The Nazareth Page - A gospel meditation for your home
March 22, 2020 – Fourth Sunday of Lent - John 9:1-41
Download this simple process to Prepare for Sunday using the Observe, Judge, Act Method.
Today we hear again a familiar biblical story. A man was born blind. People wondered why this had happened. The narrowness of the time suggested that blindness, and other misfortunes, were caused by evil and sin. Bod things happened to bad people. At least, that was the general opinion.
In the gospels there are more than one cure of blindness, although the one read for this Sunday is the most striking because of its details. First, there’s the contrast. A man who never saw anything during his whole life suddenly can see. Next, there is the way Jesus performed it. He covered the man’s eyes with clay that he had moistened with his own spit. Then the man was directed to wash his eyes in a nearby pool. Suddenly he can see for the first time in his life. We are not told what he looked at, but that’s another interesting feature of the story. It makes us wonder what it would have been like for us if we had been blind and then we could see. What would be our reaction? More about that later.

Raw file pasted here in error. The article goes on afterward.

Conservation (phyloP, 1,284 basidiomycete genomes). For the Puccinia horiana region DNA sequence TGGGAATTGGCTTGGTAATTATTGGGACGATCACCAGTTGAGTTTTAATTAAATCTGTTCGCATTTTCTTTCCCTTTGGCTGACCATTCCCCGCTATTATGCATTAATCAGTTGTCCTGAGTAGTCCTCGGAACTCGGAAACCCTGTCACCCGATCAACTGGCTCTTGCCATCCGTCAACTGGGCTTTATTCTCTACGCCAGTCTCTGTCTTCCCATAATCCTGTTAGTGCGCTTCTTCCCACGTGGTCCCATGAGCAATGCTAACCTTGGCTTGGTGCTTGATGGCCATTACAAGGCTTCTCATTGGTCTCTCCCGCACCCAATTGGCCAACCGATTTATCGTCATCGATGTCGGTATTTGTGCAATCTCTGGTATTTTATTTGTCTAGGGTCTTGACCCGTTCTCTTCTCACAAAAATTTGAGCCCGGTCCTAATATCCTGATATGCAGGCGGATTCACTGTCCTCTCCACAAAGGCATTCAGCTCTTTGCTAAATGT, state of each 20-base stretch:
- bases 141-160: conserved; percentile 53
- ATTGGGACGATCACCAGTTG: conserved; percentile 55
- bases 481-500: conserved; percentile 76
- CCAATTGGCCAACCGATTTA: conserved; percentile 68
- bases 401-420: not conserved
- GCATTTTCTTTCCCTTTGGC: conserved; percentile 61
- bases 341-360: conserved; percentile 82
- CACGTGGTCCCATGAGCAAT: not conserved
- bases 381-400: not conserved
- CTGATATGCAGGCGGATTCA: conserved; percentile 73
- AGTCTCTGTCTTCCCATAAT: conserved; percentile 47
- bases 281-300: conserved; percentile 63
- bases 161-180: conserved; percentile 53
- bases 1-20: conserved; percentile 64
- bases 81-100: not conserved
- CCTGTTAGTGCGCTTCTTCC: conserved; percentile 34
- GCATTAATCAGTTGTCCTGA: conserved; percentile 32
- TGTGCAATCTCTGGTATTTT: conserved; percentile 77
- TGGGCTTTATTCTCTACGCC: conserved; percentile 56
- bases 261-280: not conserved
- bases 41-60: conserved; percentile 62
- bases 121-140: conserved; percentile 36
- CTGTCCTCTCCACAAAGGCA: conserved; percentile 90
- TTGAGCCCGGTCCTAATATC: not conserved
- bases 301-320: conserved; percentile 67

Woven throughout this story are arguments about what had happened. Many theological positions are mentioned about blindness, miracles and miracle-workers like Jesus. One I find interesting concerns the fact that Jesus did this good work on the Sabbath. The Bible at that time forbad work on the Sabbath. Jesus obviously believed that there were exceptions. It’s always timely to do something good. His “enemies” did not agree. Make note of this, they said. We might be able to use this against him. (Later they did at his trial.) They also judged the blind man as a sinner. They believed that anyone born defective was a bad person. More narrow-mindedness. Jesus called them to re-evaluate their religious positions. They seemed much too narrow.
Let’s here think about the man who was given his sight. Imagine the rest of his life. When he opened his eyes each morning, perhaps he saw his wife and children gathered in their small home. He might have looked outside and noticed trees and bushes laden with leaves and perhaps ripening oranges or lemons. He would gaze up to the sky and be astounded by its fierce blueness or the clouds of many hues that slowly passed overhead. He would see everything! And be amazed.
We who have been gifted with sight from birth would not likely experience near the delight of this fortunate man who had spent so many of his days in the dark. But we could if we realized the countless miracles that flow through us each day. If we notice!
©David M. Thomas, PhD